Tuesday, 20 October 2009

So we bought ourselves a bookshop

So we bought ourselves a bookshop.

It was a sudden thing, this life-changing switching of cities and of lifestyles.

But, if you know anything of my history, most of the important things that have happened in my life have happened this way.

This paraphrase pops into mind, “when the time is right, all obstacles melt away.”

It was sometime in January that B & I made the decision that Vancouver wasn't the place for us anymore. Two weeks later, we're taking a fog-shrouded ride on a BC Ferries, er... ferry, to Long Harbour on Salt Spring Island to check out a charming Fine Used bookshop called Sabine's, which had come onto the market a couple of months ago.

Three weeks later, we've decluttered, staged and sold the condo for it's asking price, giving us the money to put in a offer for the bookshop. And, as these stories go, the offer was accepted. We moved to the island in April and officially took over in May. And what a ride it's been!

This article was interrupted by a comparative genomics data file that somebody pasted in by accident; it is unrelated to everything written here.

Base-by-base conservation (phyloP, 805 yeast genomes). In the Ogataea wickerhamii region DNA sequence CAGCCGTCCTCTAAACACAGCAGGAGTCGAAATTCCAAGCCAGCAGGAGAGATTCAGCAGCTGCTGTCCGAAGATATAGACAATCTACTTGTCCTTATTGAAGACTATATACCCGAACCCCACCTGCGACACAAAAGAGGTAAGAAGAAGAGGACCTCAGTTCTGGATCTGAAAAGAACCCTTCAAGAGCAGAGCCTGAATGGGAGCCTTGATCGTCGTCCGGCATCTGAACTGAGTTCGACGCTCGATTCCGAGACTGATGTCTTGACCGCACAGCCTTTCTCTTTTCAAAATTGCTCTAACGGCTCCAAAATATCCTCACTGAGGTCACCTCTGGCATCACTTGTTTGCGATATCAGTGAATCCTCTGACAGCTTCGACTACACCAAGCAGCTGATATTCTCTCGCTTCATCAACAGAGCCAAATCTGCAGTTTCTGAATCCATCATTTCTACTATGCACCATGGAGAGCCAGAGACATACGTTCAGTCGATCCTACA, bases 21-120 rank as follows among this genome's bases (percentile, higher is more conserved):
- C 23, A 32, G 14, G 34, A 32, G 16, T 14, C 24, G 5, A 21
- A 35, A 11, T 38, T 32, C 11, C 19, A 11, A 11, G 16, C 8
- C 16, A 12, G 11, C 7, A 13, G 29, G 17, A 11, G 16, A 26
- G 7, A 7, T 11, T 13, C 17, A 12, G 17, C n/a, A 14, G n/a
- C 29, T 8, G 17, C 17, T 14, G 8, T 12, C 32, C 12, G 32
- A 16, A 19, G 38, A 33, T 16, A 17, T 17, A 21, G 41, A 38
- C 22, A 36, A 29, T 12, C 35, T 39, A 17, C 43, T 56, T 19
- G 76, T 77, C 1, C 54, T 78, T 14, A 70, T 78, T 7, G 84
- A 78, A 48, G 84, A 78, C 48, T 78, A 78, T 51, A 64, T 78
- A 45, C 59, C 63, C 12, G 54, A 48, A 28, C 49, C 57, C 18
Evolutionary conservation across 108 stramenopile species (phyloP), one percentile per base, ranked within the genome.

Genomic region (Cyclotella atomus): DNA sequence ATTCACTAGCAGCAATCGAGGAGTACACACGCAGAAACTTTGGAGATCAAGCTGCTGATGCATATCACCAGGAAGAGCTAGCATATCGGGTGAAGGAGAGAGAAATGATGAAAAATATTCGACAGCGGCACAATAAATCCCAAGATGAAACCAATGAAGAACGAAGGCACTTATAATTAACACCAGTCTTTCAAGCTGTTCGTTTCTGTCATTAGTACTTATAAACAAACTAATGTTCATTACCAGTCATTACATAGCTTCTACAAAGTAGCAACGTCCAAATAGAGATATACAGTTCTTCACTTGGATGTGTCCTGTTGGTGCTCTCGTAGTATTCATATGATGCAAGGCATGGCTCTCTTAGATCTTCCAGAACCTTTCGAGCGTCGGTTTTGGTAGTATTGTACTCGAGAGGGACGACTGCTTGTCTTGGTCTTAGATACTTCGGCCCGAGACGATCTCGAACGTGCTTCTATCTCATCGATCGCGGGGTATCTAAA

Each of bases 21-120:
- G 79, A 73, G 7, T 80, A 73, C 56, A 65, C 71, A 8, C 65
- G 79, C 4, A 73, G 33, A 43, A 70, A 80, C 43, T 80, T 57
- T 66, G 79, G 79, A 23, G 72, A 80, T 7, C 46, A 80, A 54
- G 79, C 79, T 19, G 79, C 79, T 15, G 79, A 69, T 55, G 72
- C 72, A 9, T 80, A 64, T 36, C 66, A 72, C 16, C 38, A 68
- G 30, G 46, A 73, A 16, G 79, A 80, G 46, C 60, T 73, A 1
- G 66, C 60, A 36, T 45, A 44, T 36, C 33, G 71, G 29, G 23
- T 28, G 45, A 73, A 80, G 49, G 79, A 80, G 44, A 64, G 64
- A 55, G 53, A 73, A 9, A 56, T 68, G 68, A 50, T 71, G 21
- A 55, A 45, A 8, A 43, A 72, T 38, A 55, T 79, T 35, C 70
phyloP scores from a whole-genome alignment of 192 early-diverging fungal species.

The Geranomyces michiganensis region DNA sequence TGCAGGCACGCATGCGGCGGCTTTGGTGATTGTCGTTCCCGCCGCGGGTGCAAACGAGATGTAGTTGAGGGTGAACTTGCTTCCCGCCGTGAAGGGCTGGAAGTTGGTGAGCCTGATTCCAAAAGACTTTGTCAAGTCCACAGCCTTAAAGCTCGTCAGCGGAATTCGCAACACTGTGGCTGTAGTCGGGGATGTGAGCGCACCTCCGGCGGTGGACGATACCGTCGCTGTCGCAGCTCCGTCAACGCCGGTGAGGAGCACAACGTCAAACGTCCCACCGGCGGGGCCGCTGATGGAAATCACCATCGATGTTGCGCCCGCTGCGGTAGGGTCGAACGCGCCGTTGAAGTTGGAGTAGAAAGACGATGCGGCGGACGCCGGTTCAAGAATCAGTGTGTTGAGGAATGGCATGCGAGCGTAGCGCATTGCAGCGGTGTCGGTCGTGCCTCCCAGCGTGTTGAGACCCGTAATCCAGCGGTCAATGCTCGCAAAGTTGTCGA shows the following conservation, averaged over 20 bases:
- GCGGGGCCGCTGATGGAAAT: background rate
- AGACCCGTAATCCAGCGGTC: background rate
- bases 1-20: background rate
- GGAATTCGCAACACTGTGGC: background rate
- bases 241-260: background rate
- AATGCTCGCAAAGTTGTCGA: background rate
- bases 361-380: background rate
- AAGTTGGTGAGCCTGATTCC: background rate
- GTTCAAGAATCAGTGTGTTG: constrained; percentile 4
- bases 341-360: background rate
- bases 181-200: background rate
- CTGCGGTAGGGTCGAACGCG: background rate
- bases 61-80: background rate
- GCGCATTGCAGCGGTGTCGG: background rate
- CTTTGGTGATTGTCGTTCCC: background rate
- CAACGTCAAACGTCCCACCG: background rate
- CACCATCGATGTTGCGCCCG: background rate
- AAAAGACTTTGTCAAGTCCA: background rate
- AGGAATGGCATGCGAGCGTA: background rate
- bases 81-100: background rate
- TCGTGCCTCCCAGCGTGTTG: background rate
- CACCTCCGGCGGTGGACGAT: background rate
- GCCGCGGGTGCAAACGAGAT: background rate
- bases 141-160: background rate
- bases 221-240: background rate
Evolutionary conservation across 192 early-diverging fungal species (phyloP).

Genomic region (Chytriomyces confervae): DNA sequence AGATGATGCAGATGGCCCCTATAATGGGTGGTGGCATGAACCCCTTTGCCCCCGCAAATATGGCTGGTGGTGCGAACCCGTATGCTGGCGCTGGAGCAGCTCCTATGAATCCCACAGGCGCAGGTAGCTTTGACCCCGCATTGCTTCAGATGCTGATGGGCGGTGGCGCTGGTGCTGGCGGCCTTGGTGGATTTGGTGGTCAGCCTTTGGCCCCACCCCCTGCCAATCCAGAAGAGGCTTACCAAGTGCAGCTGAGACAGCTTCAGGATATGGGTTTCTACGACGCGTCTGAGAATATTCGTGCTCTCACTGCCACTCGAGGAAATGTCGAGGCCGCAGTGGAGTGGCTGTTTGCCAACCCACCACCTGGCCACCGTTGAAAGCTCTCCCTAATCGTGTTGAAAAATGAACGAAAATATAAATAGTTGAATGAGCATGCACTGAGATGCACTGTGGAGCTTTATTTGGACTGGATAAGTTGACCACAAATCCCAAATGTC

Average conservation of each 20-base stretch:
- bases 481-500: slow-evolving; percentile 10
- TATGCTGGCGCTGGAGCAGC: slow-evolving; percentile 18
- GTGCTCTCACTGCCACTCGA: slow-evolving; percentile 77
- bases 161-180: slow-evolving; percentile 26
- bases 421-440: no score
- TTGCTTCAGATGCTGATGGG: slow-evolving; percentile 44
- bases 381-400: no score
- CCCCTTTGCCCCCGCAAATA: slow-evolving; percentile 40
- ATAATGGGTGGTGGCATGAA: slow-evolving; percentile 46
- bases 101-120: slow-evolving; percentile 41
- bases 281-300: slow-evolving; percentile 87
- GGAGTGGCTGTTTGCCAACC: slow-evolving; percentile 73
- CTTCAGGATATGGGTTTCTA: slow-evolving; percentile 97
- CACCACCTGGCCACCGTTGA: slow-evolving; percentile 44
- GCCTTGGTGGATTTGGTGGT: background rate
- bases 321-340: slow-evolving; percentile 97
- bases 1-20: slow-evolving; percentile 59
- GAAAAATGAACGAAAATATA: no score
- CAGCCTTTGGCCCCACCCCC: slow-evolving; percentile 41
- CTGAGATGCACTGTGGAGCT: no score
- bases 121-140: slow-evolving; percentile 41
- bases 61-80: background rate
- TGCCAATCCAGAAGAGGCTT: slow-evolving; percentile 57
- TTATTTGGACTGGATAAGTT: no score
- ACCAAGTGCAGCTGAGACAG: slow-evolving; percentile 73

Sabine's Fine Used Books is in the main village of Ganges, in a charming little shopping area called Grace Point, where there are art galleries, bistros, a spa, a yoga studio and a great jewellery shop called Frankly Scarlet.

The bookshop itself has a marvellous olde worlde feel about it with lots of woods and carpets like you seen in the libraries of period BBC programmes. Bookshelves stretching themselves from floor to ceiling and hugging you as you walk between the aisles.

Hundreds of books filling all two floors of the shop with antiquarian books from the 1800's to brand new reads like 'The Book of Negroes'. The first estate sale we went to we bought a beautiful black, green & gold leather bound set of Shakespeare's works which we sold in the summer for $450. It was a wonderful feeling to be able to turn a profit. Kinda like what Lovejoy does, it does!